The day in 2013 that Corvain Cooper was arrested began as normally as any other. A formerly incarcerated and twice-convicted man, Cooper had set out to drop his children off at school when he was detained by police and charged for conspiracy to sell cannabis across state lines. Though the crime was non-violent, Cooper’s existence was claimed by the Three Strike Law. After this third and final strike, he was sentenced to life without the possibility of parole.
In an exclusive podcast interview with Honeysuckle, Cooper sat down with Samuel Long to discuss the circumstances of his sentence, clemency and a merchandise brand borne from his conviction. After eight years in prison, former President Donald Trump granted Cooper clemency. This decision was made so abruptly before President Joe Biden took office that Cooper said it blindsided him. Unlike a pardon, which would give Cooper his freedom in its entirety, he is instead serving 10 years of parole for his crime. Cooper told Long that receiving clemency was better, to him, than winning the lottery. He believes that there is a meaningful purpose for his freedom, and he intends to use it well.
Cooper is currently the brand ambassador of 40 Tons, a Black and woman-owned cannabis brand centered around restorative justice, cannabis legalization, rehabilitation and reducing prison sentences. Cooper said he wanted to turn the grim reality of his prison sentence into a motivational tool for spreading awareness. He is thankful to 40 Tons and old friend Loriel Alegrete, CEO of the brand, for giving him the platform to share his story in a progressive manner. Cooper began his work with 40 Tons while still imprisoned while Algrete supported his efforts from the outside. Alegrete, along with several other people and organizations (including Buried Alive Project, Last Prisoner Project [LPP], Marijuana Matters D.C., Khadijah Tribble, Alice Johnson, and Weldon Angelos), played a large part in Cooper’s clemency through their efforts in contacting the Trump administration.
Listen to full episode here:
No longer behind bars, Cooper includes incarcerated people in his daily work. On the board and as a fellowship member of LPP, he hopes to help incarcerated people receive discharges and lead successful lives post-prison. Specifically, Cooper criticizes the harsh sentences given to those with cannabis-related charges. As a victim of the war on drugs, Cooper believes that paying formerly incarcerated people who served cannabis-related sentences would be one step toward “forty acres and a mule,” a term analogous with reparations for U.S. chattel slavery. In 1865, Union General William T. Sherman promised some formerly enslaved families 40 acres of land to ease reconstruction. While the addition of a mule would come later, neither vow was fulfilled. An advocate for recreational cannabis usage, Cooper waits for the day that he is no longer on parole so he may smoke again.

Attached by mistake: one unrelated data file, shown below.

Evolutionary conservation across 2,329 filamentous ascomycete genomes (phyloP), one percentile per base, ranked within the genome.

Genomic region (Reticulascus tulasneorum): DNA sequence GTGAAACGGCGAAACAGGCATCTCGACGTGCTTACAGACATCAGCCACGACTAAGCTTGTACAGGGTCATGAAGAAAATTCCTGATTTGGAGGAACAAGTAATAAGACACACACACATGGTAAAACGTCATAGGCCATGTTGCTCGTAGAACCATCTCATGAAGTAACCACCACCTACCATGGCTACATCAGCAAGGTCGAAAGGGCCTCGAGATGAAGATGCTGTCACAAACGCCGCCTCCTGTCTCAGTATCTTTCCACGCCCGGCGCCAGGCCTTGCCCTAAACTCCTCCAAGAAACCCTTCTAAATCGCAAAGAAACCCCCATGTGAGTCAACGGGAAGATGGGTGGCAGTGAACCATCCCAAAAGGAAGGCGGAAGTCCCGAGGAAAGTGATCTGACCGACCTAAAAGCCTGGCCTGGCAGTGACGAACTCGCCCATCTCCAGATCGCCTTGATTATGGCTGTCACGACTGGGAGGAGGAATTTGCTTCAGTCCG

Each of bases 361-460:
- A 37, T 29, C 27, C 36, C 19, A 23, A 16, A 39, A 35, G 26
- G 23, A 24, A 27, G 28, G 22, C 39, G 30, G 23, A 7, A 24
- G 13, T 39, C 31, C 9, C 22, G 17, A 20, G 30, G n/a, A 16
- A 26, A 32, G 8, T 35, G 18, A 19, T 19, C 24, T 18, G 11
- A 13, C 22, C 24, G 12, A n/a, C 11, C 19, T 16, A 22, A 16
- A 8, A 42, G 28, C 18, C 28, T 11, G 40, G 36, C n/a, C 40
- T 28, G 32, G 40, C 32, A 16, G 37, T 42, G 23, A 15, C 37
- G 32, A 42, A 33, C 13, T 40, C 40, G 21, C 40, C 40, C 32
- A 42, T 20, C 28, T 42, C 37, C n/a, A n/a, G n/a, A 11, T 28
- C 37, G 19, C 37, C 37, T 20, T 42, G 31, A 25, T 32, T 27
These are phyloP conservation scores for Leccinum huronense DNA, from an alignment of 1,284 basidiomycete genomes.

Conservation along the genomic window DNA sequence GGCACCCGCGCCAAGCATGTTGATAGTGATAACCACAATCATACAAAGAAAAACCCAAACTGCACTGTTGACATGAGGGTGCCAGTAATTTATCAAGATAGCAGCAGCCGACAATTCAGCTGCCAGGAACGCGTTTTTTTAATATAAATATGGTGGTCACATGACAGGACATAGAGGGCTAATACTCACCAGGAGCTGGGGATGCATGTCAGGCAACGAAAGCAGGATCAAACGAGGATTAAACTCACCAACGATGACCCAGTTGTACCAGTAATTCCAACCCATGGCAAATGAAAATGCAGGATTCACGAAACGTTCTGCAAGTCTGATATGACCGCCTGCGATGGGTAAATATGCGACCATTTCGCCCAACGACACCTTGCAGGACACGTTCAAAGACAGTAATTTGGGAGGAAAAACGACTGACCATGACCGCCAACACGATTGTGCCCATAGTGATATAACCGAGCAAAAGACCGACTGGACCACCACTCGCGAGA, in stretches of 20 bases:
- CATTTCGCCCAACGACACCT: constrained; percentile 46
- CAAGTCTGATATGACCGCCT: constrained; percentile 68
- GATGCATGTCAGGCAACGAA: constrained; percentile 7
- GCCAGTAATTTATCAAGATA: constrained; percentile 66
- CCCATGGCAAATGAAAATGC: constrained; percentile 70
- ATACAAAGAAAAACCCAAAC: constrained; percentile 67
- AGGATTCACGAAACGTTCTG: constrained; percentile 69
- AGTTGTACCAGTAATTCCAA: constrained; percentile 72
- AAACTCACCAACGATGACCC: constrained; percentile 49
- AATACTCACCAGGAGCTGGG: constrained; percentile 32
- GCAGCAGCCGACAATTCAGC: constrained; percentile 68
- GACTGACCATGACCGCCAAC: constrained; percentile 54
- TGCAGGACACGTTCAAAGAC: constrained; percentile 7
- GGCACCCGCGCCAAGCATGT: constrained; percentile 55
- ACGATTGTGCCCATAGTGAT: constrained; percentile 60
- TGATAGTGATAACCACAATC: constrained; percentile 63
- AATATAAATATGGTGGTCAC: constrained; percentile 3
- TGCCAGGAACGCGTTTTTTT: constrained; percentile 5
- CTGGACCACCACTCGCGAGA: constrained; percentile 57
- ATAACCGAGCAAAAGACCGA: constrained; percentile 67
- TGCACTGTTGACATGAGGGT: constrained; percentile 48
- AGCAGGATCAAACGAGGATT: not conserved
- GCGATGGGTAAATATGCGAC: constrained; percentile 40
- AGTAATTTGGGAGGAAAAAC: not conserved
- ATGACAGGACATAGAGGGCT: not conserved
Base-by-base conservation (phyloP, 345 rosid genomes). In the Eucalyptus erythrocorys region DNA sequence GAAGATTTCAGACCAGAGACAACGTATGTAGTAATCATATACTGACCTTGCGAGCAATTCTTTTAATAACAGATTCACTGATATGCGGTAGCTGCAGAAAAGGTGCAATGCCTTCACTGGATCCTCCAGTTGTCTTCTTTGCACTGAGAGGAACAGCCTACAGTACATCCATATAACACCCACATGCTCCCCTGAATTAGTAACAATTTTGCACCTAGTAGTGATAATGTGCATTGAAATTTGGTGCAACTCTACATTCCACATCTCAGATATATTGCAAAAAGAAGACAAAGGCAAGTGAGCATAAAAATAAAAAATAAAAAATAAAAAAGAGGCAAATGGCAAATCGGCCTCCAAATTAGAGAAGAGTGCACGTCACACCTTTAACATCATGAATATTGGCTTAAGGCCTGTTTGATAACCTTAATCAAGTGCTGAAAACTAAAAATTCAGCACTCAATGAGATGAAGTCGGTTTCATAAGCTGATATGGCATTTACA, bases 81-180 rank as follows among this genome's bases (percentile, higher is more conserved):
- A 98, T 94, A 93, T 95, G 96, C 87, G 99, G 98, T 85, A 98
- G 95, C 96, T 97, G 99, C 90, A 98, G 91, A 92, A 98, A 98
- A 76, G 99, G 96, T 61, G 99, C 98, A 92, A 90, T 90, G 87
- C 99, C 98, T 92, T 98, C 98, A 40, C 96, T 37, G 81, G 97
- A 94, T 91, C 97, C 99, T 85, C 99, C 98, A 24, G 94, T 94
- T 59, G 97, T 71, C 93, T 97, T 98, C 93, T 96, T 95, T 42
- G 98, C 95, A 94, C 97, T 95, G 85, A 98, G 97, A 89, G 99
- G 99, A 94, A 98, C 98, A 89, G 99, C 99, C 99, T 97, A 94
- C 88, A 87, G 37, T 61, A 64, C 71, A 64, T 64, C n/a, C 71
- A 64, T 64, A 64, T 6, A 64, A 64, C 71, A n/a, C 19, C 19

Cooper opened up to Long about his life sentence, which he corrected himself by saying "death sentence," as he believes that the punishment is equivalent to stealing an individual’s life along with all hope for rehabilitation. When asked how Cooper came to accept his sentence, he confided that he never did. He is firm in his belief that incarcerated people who accept their life sentences are throwing away their lives. “Now you have inhaled your life sentence; now you’re wearing it,” he said. To avoid falling into that mindset, Cooper maintained a relationship with his family while in prison, hoping to one day see them outside the barred windows.
In the end, what once felt impossible became Cooper’s reality upon release. He was able to hold his children in his arms and taste his mother’s cooking, which he so badly craved while imprisoned. With so much life and freedom ahead of him, Cooper is hoping to receive justice in the form of a pardon in order to travel, work to his full potential and live his life to the fullest.
Corvain Cooper is accepting donations to his GoFundMe and Cashapp ($corvaincooper40tons) to support his continued advocation for prisoners.